Prime Minister Najib Tun Razak said Malaysia needed a clear break from past approaches as the country’s foreign policy should be about building partnerships that benefited the nation and people.
Opening the biennial conference of the Commonwealth Association for Public Administration and Management (CAPAM) here Thursday, Najib stressed that the national interest should always come before personal political interests.
“We in Malaysia believe in reaching out to other states, regardless of political ideology and system, while maintaining an independent, non-aligned and principled stance in regional and international affairs,” he said.
Malaysia, however, did not believe in foreign intervention in the domestic affairs of other countries, he said.
“We are firm that the days when imperial powers could tell others how to behave, whether politically, economically or culturally, are over,” he said.
Alluding to a past leader, Najib said Malaysia had decided that its foreign relations would no more be characterised by caustic words and barbed comments and instead, be moderate in its approach.
“This will allow us to reclaim the centre and promote mutual understanding. It is a priority at the national, regional and international levels,” he said.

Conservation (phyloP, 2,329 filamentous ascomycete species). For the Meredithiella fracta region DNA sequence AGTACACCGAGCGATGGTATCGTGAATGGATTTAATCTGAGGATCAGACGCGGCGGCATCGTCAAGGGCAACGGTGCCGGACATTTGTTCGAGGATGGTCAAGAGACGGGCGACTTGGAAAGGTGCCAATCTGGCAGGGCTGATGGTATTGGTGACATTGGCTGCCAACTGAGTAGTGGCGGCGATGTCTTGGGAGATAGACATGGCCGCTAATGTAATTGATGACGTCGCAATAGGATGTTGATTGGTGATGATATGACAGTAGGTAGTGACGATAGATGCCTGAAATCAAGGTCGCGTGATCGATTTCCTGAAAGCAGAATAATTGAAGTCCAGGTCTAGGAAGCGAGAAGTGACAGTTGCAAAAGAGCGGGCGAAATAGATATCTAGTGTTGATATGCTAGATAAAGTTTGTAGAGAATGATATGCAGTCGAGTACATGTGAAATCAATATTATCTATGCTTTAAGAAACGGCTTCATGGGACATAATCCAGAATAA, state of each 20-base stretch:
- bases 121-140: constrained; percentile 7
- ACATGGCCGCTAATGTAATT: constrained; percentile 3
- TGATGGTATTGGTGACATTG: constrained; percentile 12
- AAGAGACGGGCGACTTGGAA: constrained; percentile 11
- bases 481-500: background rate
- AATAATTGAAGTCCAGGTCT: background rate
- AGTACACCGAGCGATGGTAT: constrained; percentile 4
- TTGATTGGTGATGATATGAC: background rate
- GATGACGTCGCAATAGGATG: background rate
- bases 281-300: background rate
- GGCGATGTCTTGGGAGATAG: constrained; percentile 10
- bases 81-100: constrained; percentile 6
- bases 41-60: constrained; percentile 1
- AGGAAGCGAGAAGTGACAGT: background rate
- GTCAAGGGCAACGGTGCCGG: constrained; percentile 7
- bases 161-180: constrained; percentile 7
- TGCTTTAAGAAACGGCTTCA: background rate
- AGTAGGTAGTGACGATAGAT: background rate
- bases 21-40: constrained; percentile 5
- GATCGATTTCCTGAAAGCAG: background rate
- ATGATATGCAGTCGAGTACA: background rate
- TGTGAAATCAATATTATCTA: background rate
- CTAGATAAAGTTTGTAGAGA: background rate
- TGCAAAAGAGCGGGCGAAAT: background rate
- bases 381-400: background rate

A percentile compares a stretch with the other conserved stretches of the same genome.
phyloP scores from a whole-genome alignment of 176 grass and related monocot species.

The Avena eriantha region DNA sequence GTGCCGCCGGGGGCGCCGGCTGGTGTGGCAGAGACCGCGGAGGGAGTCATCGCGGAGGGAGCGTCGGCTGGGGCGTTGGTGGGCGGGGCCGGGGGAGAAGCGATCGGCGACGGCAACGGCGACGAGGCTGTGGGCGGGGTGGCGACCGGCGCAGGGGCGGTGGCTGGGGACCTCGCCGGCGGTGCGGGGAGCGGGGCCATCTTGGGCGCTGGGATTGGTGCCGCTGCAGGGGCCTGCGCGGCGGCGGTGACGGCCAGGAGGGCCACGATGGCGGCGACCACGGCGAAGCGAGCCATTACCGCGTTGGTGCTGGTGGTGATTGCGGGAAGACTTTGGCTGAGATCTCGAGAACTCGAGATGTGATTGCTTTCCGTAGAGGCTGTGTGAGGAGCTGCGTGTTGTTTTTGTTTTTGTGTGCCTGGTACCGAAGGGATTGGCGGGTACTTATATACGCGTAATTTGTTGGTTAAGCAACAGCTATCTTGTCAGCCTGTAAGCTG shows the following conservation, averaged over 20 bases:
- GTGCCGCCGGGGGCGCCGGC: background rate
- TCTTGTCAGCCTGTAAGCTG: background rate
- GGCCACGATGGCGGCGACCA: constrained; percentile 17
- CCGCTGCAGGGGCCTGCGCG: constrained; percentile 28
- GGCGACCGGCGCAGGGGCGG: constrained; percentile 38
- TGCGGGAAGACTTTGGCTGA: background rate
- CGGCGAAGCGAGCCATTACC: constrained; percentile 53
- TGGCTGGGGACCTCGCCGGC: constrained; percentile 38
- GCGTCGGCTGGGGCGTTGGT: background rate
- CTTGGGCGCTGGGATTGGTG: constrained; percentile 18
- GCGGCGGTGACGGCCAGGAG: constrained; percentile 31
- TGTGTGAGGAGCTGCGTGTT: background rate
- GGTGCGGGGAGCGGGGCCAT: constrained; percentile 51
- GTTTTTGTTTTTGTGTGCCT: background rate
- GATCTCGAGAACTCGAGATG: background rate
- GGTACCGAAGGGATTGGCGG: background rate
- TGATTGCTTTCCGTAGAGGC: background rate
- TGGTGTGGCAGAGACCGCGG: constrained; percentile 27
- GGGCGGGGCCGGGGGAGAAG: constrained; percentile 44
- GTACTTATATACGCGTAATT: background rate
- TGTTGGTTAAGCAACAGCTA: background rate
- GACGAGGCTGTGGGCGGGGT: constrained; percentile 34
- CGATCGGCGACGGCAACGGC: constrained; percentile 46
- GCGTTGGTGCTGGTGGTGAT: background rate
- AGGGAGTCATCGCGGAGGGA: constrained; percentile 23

Najib lambasted the past leader who adopted intentionally confrontational foreign policy positions, perhaps for personal popularity.
In choosing to be different and make a clear break from past approaches, Najib said: “No more insisting on awakening old quarrels or harping on old slights that everyone else had forgotten.”
Najib said that developing relations and economic partnerships with other nations was what promotes peace, security and prosperity for its peoples.
“That has been our approach – and we have seen the benefits,” he said, citing the example on how he had worked to deal with legacy issues with Singapore regarding the resolution of the Points of Agreement in 2010 after a 20-year deadlock.
He also drew attention that Malaysia and Singapore would build a high-speed railway between Kuala Lumpur and Singapore to enhance connectivity, economic opportunities and people-to-people contact.
In the Philippines, Malaysia facilitated the negotiations to resolve Asia’s longest running insurgency, he said.
Malaysia’s desire to build bridges was not confined just to Southeast Asia and had built stronger ties around the world with China, India, Russia, the United States, Japan and the European Union among many others, he said.
He noted that Malaysia also believed in open regionalism and expanding free trade and had signed 13 free trade agreements with other countries.
“Indeed, Malaysian relations with our friends across the continents have never been so warm. And these relationships have borne tangible results,” he added.
Malaysia, he said, was also a signatory to the Trans-Pacific Partnership (TPP) on its own terms without sacrificing the national interest.
He said if the TPP went ahead as planned, PricewaterhouseCoopers had predicted it would lead Malaysia’s gross domestic product (GDP) to increase by up to USD211 billion between 2018 and 2027, and would bring additional investment of up to USD239 billion.